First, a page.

Topic: Sydney Shootings
BEN FORDHAM: Let's get into the news of the day, and can you believe it, nineteen shootings in seventeen days? I suppose you can believe it because it seems like every morning we wake up to another incident. Forty-one per cent increase when it comes to shooting into premises, in the two years to last December. There are now calls for all semi-automatic handguns to be banned. These calls have come from the National Coalition for Gun Control.
Now Jason Clare is the Minister for Home Affairs, he's on the line.
Mr Clare, good afternoon.
JASON CLARE: Good afternoon Ben.
BEN FORDHAM: Thank you for talking to us, what's your solution?
JASON CLARE: Well nothing beats good police work and police need intelligence in order to arrest crooks and take guns off the street. I think the police have done a very good job over the last few weeks and they've arrested a lot of crooks and taken a lot of guns off the street. But the big problem we've got is there's still a lot out there.
The work that the Australian Crime Commission's done for me tells me that there's tens of thousands of illegal firearms out there, and the crooks have got ready access to them.
BEN FORDHAM: Okay, well I heard there the call from the Coalition for Gun Control saying look, even sporting shooters with licenses shouldn't have access to semi-automatic handguns. Have you got a thought on that?
JASON CLARE: Well I guess the problem with that argument Ben is that the crooks have got the guns. As I said, tens of thousands of guns already out there. You ban those guns you might create a problem for sporting shooters, but you're not creating a problem for the crooks in Western Sydney because they've already got them. And these are guns that are ten, twenty, thirty years old.
The police seized a gun last year that was more than a hundred years old. So they don't have a use-by date. They run out of bullets, but they don't have a use-by date. And when crooks have got them, they'll keep using them.
BEN FORDHAM: Okay, now you may be the Minister for Home Affairs based in the nation's capital, but this is close to home for you. You're a Cabramatta boy, you live in the western suburbs, you were born in - or raised in Cabramatta. What does it mean to you when you see this happening to your back yard?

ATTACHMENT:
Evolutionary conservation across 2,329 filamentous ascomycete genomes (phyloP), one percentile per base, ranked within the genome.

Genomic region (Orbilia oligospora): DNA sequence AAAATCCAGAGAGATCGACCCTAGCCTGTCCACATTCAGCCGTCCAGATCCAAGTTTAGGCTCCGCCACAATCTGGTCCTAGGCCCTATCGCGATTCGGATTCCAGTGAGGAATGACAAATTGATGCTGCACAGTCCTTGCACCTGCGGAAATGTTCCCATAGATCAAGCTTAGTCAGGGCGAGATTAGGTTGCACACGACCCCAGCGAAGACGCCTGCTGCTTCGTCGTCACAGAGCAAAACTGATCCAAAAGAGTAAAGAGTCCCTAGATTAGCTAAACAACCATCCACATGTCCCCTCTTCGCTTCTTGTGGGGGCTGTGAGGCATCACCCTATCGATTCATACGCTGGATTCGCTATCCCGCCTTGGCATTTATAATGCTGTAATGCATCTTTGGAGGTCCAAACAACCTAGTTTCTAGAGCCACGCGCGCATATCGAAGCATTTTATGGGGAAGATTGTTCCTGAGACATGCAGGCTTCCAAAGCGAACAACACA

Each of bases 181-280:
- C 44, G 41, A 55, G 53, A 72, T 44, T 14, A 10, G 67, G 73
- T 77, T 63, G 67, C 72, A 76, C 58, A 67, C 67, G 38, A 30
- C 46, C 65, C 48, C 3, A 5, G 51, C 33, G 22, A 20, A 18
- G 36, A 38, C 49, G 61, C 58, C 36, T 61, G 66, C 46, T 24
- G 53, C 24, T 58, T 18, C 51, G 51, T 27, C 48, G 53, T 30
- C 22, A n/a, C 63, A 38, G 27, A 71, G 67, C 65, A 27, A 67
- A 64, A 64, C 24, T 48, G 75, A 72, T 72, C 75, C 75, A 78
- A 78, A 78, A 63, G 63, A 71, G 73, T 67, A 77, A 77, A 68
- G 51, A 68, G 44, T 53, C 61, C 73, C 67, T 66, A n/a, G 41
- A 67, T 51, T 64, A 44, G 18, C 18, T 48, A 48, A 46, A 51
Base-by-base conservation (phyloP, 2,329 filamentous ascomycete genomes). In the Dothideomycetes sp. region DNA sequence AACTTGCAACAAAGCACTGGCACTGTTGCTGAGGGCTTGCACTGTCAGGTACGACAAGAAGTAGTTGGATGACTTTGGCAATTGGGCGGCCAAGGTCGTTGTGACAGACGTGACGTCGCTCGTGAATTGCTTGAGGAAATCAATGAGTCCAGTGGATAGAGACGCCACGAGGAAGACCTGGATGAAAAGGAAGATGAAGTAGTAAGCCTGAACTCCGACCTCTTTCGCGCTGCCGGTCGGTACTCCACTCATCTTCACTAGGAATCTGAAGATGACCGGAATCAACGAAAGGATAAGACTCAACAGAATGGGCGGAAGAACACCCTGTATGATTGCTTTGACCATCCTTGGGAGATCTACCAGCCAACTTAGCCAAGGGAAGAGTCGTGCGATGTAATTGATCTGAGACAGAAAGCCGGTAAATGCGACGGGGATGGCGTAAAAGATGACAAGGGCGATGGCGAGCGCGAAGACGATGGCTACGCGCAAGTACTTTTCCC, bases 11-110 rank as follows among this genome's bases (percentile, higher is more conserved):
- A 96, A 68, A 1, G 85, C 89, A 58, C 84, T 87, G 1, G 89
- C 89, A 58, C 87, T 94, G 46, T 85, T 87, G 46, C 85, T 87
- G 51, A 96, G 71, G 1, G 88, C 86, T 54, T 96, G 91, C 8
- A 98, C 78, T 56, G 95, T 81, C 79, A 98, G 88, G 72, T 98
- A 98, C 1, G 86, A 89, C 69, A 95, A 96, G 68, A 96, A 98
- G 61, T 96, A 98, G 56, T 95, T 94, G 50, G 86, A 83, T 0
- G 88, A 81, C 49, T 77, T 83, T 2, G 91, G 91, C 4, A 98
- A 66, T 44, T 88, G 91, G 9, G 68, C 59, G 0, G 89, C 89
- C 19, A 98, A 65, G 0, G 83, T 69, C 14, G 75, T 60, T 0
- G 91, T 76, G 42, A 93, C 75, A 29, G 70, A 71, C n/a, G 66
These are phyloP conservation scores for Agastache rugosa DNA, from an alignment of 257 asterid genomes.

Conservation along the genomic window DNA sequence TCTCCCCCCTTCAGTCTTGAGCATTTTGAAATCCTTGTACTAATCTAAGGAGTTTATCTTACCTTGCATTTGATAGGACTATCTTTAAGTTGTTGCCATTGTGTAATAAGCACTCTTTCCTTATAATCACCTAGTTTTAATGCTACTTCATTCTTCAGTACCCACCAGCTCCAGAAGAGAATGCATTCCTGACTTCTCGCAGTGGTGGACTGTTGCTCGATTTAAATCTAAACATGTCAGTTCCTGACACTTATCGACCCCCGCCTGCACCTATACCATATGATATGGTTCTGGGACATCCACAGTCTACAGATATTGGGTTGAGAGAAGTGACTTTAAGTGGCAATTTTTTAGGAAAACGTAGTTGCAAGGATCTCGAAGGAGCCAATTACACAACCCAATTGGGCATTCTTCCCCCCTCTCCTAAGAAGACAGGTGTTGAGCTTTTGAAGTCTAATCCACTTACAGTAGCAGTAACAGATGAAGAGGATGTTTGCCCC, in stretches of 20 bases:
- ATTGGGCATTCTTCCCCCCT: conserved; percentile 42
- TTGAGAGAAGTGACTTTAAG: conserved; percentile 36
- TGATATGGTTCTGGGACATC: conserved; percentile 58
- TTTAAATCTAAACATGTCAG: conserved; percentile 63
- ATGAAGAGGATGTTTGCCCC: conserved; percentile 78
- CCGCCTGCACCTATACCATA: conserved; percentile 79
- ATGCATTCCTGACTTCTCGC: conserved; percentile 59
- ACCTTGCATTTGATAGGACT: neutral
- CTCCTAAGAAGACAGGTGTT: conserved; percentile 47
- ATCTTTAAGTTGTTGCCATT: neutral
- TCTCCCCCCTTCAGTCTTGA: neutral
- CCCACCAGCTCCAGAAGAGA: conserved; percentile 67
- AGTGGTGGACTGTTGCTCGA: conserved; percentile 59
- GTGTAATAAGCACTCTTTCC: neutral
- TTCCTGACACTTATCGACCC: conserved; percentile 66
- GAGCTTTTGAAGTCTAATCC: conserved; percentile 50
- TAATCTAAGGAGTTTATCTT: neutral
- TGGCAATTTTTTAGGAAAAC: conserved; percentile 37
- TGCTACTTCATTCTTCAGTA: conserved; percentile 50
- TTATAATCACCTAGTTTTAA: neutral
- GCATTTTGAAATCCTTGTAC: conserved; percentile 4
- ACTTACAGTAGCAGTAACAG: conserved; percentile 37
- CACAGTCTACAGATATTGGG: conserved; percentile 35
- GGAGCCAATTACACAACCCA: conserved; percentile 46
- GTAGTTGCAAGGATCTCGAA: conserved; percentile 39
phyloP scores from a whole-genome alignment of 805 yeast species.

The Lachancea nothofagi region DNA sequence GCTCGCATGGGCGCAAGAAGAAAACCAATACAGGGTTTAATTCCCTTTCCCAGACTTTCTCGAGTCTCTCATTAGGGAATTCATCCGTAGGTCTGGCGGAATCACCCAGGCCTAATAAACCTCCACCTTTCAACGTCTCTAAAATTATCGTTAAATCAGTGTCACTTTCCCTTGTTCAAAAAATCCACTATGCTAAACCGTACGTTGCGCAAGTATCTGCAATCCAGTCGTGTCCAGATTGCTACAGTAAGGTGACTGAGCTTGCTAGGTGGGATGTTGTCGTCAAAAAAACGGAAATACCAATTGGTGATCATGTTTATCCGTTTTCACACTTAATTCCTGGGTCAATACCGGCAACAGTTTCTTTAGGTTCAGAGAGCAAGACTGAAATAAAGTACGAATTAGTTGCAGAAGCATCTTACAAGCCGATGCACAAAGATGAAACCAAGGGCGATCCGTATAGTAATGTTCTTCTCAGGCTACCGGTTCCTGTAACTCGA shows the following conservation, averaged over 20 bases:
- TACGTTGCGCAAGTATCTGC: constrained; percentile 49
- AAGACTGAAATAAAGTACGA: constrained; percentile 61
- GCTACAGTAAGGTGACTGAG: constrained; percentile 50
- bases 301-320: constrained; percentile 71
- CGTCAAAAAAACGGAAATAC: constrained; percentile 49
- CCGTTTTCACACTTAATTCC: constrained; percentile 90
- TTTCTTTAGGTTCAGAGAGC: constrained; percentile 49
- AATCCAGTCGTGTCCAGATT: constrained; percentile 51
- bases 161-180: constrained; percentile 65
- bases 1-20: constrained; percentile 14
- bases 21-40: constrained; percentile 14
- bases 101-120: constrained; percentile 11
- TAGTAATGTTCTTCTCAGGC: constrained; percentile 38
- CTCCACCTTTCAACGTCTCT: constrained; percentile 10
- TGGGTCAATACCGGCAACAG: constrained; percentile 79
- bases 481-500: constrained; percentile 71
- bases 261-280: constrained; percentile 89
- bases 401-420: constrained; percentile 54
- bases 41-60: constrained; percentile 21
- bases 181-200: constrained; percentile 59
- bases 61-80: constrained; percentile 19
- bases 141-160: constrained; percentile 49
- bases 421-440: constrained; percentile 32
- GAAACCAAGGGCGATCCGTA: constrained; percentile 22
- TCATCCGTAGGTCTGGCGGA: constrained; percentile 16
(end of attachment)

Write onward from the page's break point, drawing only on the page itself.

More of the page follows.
JASON CLARE: Well you're right, I grew up in Cabramatta, I saw what heroin did to Cabramatta. I had kids that I went to school with that became heroin addicts. There were kids I went to school with that ended up going to jail. I saw people being stabbed. You will remember the stories, Ben, of ten years ago of people being shot...
BEN FORDHAM: For sure.
JASON CLARE: ...in Cabramatta. You've got different gangs but the same problem. Organised criminals that are fighting over drugs and over turf, and they're shooting up houses in my neighbourhood, in our neck of the woods, every night, or almost every night. And there's a lot of people that are legitimately worried. They might be trying to send a message to other criminals, but the real risk is that an innocent person is going to be hit.
One of the houses that got hit last night, the criminal they were targeting is in jail – and they know he's in jail. But they shot at his house anyway and his mum and dad are there. So there's a risk that an elderly couple could be killed. Another house that got hit last night had five kids in the house. Now can you imagine a bullet, a stray bullet, going through a house and killing a child? You know, that's what keeps me up at night.
BEN FORDHAM: Yeah, it's gutless. I appreciate your time. Thank you very much for coming on Minister.
JASON CLARE: Not at all Ben.
BEN FORDHAM: Jason Clare, Minister for Home Affairs. And as he said there, raised in Cabramatta, lives in Western Sydney. And it's happening in his backyard as well, and it is only a matter of time.
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